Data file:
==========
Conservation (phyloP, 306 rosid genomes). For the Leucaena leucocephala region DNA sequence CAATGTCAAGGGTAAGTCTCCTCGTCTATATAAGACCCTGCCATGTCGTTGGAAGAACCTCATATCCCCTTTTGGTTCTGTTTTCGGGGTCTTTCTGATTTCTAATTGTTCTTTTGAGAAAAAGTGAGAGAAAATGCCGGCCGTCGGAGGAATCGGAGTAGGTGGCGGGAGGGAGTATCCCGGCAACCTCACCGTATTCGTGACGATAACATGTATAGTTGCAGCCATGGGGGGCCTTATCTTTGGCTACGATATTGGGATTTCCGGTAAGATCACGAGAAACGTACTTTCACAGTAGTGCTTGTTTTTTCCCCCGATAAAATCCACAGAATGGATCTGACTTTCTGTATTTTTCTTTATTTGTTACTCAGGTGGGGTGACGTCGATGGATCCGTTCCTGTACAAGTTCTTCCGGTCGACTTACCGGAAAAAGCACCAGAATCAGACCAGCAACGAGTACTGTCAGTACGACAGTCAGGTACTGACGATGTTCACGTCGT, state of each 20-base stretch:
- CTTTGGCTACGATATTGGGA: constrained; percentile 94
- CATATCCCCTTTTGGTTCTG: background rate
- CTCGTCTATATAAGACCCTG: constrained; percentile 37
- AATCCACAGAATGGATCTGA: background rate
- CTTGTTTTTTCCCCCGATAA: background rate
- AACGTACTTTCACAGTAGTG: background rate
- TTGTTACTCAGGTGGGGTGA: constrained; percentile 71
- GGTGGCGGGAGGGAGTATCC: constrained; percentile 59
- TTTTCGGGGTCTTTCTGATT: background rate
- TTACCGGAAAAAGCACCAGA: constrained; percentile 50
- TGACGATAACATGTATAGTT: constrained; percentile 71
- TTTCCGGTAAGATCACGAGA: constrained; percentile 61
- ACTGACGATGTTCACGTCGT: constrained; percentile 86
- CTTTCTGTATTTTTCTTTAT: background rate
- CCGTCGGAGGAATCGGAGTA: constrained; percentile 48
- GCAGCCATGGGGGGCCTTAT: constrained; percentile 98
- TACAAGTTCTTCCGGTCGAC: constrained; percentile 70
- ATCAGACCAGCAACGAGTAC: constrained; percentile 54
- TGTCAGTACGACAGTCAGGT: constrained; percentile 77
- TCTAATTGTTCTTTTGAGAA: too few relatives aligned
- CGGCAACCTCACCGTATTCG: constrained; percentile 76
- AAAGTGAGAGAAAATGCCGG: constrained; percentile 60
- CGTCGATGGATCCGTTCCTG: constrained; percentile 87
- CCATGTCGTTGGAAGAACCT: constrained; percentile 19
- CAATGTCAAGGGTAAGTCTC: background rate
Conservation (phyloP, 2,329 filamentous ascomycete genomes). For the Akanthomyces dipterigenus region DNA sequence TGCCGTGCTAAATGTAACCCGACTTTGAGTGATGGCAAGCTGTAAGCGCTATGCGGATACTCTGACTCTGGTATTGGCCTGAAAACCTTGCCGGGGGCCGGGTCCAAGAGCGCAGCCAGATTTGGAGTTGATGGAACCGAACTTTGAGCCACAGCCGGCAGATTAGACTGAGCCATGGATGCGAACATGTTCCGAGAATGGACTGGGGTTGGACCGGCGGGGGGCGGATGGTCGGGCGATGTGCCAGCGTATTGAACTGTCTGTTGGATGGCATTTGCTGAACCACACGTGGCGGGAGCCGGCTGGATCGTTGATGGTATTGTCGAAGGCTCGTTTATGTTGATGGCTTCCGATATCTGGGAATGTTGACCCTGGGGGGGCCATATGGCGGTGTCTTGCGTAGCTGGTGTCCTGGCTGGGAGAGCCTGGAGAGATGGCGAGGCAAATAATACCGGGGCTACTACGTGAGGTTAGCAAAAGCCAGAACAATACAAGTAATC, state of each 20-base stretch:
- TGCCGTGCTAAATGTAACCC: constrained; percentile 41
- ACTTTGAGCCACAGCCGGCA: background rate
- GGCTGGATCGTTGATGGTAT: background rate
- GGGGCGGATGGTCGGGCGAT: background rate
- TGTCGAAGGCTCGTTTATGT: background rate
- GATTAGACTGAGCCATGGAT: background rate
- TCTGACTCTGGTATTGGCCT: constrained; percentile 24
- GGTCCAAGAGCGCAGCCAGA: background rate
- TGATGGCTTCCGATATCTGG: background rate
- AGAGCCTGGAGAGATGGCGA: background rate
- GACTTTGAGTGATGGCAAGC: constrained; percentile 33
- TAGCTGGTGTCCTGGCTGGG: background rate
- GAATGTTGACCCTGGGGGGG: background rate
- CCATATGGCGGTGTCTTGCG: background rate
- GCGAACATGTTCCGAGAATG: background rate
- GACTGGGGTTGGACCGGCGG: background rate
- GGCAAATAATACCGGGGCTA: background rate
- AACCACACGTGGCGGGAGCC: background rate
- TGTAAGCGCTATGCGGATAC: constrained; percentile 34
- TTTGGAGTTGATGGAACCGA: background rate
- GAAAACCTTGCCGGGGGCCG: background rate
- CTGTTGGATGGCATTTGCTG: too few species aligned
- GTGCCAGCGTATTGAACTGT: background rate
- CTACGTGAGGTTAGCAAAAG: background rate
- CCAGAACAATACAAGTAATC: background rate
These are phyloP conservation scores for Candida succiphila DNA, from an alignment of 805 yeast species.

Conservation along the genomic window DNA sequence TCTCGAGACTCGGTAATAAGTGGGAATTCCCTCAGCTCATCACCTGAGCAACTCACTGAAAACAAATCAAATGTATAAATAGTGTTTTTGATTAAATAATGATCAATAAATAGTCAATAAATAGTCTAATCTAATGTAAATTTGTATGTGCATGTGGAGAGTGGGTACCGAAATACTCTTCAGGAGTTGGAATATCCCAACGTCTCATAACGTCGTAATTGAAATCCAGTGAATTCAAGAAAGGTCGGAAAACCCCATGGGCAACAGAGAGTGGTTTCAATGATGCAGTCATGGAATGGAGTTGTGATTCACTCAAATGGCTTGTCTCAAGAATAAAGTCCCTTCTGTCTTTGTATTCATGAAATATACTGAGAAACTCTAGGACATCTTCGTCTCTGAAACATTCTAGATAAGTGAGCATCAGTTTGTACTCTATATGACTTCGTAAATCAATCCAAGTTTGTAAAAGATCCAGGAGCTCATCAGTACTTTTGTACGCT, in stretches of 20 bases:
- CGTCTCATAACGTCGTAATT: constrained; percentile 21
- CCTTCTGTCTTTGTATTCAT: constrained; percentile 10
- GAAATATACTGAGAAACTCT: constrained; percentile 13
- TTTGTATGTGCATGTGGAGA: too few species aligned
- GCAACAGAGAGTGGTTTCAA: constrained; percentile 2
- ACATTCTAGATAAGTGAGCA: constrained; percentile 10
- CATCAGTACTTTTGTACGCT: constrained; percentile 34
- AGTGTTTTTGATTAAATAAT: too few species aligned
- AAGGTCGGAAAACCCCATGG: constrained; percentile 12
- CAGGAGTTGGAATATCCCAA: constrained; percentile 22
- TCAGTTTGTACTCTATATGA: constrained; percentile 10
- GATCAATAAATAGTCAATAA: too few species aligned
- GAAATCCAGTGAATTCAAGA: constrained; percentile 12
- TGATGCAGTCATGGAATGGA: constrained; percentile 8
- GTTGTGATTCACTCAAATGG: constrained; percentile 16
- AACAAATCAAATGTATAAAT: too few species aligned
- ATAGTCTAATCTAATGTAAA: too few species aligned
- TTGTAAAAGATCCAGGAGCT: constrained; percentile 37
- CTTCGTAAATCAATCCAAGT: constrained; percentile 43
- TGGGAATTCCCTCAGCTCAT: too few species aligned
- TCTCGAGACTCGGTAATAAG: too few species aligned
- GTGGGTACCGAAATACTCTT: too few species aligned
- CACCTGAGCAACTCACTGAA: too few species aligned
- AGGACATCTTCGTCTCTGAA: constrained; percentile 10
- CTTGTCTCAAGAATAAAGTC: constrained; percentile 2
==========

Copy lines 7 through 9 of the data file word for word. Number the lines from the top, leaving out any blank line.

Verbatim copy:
- AACGTACTTTCACAGTAGTG: background rate
- TTGTTACTCAGGTGGGGTGA: constrained; percentile 71
- GGTGGCGGGAGGGAGTATCC: constrained; percentile 59